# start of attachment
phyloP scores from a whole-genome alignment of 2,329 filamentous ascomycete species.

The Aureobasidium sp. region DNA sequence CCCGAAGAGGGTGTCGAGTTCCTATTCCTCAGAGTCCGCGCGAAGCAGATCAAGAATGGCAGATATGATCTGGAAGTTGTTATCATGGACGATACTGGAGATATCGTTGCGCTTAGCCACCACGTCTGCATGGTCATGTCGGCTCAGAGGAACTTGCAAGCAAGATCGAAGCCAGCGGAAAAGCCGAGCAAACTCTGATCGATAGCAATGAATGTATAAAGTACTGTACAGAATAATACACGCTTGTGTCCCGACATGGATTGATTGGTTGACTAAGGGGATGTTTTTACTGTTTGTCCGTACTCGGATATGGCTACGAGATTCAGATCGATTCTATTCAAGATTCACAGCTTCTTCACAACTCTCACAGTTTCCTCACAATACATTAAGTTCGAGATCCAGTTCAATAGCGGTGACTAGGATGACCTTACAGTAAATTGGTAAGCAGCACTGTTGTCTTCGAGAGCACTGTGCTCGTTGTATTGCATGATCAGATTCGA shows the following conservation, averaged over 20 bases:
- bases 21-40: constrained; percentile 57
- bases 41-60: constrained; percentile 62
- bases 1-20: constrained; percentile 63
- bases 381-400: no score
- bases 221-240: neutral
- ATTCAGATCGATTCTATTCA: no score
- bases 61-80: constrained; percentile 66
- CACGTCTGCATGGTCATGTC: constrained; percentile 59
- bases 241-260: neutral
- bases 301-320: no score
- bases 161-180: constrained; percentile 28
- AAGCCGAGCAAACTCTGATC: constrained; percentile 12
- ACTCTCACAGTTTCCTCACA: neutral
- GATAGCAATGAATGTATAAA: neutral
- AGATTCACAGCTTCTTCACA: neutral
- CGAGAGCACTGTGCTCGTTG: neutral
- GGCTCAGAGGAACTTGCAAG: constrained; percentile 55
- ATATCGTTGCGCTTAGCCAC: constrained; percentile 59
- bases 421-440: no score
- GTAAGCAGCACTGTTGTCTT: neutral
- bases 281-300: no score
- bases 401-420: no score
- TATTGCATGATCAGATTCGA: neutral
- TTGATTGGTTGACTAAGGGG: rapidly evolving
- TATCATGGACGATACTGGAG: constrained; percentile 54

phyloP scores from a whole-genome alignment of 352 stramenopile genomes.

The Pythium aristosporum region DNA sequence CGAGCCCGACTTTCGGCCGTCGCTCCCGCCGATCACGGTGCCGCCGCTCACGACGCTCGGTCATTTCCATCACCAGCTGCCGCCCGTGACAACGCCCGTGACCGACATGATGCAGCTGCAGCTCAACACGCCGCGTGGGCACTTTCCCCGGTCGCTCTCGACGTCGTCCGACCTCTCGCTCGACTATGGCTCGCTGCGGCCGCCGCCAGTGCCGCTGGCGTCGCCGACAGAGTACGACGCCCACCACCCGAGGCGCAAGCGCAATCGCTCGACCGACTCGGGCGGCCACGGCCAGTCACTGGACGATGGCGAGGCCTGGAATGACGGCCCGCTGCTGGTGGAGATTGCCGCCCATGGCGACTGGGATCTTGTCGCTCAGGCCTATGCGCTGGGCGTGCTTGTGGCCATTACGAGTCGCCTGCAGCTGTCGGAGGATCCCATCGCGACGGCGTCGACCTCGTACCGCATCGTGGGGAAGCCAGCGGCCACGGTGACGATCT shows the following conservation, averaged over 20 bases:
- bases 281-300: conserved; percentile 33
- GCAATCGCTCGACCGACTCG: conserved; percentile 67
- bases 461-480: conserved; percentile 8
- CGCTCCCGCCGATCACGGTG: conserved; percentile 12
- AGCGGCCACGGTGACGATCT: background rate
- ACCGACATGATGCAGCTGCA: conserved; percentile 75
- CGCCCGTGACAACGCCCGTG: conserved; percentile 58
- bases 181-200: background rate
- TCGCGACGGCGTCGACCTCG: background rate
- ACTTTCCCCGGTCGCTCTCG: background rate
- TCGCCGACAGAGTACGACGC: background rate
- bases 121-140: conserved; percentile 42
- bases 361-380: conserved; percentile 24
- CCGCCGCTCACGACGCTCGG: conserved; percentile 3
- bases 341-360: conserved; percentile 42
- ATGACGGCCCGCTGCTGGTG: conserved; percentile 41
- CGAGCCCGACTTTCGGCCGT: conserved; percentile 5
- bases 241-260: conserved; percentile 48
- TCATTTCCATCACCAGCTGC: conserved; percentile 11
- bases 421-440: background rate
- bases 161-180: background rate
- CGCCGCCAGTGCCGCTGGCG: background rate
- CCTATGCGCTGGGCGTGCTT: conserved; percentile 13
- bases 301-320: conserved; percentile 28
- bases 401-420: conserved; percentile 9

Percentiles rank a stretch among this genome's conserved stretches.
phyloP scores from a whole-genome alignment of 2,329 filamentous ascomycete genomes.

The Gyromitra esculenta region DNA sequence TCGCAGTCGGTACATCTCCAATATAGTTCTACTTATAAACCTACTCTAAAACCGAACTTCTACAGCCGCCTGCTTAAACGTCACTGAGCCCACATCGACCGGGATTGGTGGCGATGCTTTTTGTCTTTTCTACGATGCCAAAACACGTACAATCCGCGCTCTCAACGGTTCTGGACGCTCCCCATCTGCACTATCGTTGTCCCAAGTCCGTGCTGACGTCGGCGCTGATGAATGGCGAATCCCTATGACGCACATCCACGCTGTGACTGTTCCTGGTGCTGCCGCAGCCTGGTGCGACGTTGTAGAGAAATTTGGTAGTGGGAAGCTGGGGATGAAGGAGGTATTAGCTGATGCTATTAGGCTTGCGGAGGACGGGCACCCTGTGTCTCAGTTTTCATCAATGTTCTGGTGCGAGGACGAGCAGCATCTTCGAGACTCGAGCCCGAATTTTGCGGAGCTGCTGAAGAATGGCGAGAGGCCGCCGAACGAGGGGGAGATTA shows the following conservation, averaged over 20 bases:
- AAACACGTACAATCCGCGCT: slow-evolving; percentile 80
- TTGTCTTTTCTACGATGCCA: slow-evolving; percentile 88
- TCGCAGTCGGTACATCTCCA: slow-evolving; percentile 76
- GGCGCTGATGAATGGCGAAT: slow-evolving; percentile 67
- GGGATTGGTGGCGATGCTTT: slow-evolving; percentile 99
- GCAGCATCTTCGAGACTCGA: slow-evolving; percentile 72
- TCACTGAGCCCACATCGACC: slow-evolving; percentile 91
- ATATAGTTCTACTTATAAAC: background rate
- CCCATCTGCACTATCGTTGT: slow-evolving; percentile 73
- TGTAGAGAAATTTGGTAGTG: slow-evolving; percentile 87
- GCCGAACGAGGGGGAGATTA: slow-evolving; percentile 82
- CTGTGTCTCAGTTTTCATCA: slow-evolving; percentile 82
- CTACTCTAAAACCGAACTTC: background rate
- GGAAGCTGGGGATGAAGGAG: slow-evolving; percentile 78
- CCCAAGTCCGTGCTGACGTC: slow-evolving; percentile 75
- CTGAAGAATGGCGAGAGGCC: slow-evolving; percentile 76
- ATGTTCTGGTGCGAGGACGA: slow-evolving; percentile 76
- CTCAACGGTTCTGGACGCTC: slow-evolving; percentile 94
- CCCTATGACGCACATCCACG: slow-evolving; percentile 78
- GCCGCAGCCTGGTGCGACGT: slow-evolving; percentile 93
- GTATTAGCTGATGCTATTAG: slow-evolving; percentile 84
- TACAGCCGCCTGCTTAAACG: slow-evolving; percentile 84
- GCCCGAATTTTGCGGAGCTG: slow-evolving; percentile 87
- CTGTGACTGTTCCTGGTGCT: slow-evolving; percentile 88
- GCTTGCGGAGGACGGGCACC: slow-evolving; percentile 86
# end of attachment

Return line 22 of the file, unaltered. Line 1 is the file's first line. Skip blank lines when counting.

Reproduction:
- GTAAGCAGCACTGTTGTCTT: neutral